How Daylight Saving Time Affects Your Health

How Daylight Saving Time Affects Your Health

By Dr. Frank Illuzzi, MD, CPE, FACEP

 

If the anticipation of daylight savings time makes you groan, you're not alone. Approximately two billion people in 70 countries experience this one-hour change that can often disrupt sleep schedules and throw us off our regular routines.

 

But did you know that daylight savings time can affect your health? Research shows that losing that hour of sleep in spring can lead to higher risks of heart attacks, car accidents, workplace injuries, depression, and even overeating.

 

The good news is that practicing healthy sleep habits year-round can make a big difference in your health. Here's how to make the seasonal adjustment as painless as possible.

 

Plan For It

If you already know the seasonal time change will be a struggle for you, try planning for it by gradually adjusting the time you go to bed and wake up each day. If you do this in 15-minute increments each day, when it comes time to change the clock, your body will be more ready for it.

 

Pull Up Your Blinds

Getting as much sunlight as possible when you wake up in the morning can give your body the jump start it needs to go about the day. In addition to retraining your body's circadian rhythms and signaling that it's time to wake up, sunlight helps us produce more of the feel-good hormone serotonin. You can also boost your body's serotonin levels throughout the day by using a UV-free sun lamp.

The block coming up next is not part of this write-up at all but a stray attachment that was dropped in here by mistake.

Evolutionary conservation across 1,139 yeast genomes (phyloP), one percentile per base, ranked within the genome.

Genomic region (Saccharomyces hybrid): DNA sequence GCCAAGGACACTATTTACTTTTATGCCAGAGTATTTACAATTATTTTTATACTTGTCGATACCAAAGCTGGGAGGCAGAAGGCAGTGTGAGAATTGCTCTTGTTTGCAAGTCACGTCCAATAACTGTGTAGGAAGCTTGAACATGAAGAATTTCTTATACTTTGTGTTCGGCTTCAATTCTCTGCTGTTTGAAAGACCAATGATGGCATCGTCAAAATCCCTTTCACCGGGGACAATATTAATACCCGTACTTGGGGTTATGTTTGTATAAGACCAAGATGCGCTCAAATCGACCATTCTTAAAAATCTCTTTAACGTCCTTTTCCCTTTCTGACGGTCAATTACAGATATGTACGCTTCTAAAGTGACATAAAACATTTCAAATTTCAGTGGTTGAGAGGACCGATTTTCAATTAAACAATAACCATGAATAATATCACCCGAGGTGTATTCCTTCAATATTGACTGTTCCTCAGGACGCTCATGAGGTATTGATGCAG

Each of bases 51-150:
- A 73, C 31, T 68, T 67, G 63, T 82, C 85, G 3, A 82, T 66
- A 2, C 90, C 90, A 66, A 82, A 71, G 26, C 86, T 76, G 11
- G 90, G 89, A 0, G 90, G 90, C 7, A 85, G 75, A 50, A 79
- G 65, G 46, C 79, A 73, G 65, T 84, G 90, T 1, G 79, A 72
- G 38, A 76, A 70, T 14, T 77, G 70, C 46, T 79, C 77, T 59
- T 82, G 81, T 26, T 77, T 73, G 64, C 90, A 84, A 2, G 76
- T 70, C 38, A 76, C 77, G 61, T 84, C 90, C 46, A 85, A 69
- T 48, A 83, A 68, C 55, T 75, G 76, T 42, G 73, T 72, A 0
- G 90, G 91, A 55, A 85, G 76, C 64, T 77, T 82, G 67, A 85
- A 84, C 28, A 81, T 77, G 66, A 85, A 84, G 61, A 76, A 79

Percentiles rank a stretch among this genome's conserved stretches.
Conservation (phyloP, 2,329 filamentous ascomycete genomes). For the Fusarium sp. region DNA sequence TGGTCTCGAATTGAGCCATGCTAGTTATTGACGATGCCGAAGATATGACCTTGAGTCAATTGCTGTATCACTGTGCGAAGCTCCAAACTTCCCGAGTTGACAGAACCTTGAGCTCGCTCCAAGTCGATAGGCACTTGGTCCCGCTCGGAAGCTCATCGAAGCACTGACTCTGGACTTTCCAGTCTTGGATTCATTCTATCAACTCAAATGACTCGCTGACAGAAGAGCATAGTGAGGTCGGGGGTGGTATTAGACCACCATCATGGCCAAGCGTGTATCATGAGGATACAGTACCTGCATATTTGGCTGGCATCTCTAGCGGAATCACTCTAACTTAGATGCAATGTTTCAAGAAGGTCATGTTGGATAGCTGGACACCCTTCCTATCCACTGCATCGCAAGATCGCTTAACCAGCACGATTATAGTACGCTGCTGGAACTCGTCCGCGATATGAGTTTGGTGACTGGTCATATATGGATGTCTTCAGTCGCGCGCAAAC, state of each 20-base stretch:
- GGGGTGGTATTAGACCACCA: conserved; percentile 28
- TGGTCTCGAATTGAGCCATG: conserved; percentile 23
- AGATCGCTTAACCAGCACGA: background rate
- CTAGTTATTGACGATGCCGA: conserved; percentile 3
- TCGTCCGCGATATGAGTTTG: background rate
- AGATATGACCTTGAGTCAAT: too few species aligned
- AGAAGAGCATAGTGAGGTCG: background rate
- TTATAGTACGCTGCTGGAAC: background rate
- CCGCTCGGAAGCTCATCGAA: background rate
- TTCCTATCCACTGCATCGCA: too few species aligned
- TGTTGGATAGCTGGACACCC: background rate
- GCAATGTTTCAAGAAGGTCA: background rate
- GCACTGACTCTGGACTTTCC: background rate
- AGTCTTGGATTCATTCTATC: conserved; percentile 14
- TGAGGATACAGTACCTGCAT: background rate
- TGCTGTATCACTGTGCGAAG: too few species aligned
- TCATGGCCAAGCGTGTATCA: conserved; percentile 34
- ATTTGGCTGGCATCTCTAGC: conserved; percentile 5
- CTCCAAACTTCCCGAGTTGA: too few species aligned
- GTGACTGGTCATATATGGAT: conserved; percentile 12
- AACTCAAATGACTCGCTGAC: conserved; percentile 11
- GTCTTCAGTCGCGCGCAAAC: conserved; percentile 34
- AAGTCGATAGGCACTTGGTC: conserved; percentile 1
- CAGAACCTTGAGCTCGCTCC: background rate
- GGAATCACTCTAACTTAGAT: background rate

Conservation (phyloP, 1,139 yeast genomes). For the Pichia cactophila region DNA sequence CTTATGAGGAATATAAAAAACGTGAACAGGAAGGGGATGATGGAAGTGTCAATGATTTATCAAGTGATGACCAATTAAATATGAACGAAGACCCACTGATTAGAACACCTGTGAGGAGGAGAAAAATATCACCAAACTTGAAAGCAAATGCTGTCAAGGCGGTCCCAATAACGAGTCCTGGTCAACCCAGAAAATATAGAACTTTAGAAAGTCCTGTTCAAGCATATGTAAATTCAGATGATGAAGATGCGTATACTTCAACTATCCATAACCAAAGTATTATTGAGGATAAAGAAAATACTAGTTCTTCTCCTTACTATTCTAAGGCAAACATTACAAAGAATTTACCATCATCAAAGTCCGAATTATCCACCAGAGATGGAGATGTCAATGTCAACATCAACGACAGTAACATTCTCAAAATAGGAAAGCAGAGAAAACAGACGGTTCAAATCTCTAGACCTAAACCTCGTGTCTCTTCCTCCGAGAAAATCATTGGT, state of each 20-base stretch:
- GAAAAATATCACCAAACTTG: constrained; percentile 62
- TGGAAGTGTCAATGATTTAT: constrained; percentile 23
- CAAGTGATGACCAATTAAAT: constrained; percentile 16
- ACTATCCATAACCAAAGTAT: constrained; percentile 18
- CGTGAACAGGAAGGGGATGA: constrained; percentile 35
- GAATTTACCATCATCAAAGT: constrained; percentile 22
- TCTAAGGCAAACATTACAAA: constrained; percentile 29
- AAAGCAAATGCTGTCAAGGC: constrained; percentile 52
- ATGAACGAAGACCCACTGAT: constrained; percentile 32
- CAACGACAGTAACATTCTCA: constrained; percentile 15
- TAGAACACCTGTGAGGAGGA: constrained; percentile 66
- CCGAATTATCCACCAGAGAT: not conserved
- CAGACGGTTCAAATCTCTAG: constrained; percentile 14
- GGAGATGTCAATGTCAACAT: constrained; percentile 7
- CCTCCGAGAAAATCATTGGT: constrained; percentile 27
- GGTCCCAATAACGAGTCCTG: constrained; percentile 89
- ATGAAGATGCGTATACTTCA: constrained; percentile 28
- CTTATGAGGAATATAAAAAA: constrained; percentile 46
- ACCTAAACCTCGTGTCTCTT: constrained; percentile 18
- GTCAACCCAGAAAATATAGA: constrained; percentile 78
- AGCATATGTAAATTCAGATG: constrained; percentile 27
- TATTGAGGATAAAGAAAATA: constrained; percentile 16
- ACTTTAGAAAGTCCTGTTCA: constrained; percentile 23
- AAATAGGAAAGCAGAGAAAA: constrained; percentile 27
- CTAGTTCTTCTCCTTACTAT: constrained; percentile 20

Keep Up Your Vitamin D

Losing an hour of sunlight can lead to a drop in your Vitamin D levels, which can have an adverse effect on your mood. To boost your levels, you could take an over-the-counter supplement or try increasing the amount of salmon and tuna in your diet.

 

Practice Good Sleep Hygiene

The American Academy of Sleep Medicine recommends practicing good sleep hygiene year-round to increase your chances of falling — and staying — asleep when daylight savings hits. That includes eliminating caffeine, alcohol, and snacking before bedtime, turning off blue light-emitting mobile devices at least one hour before you hit the sack, and creating a comfortable sleeping environment.

 

For a better night's sleep, keep your bedroom cool and dark, try wearing an eye mask or ear plugs to help you zone out, and practice calming bedtime rituals like stretching, deep breathing, or taking a warm bath.

 

See a Doctor If You Still Can't Sleep

After making the above adjustments to your sleep habits, if you're still having difficulty getting a good night's rest, you may want to consider stopping by your nearest CityMD or asking for a referral to a sleep specialist. This can help you rule out more serious medical conditions, like a sleep disorder, that could be getting in the way of your nightly routine.

 

Author Bio:

As a board-certified Physician in Emergency Medicine, Dr. Frank Illuzzi has served in many clinical, academic, and leadership roles. Most recently, he served as the Chair of Emergency Medicine at St. Vincent's Medical Center in Connecticut. Dr. Illuzzi also holds an academic appointment as Associate Professor of Emergency Medicine at the Frank Netter School of Medicine at Quinnipiac University. Among his many achievements, Dr. Illuzzi was a finalist for the Magida Award for “Outstanding Young Physician of the Year.” He has published many articles and textbook chapters in his areas of academic interest, and is a sought after lecturer for national medical conferences.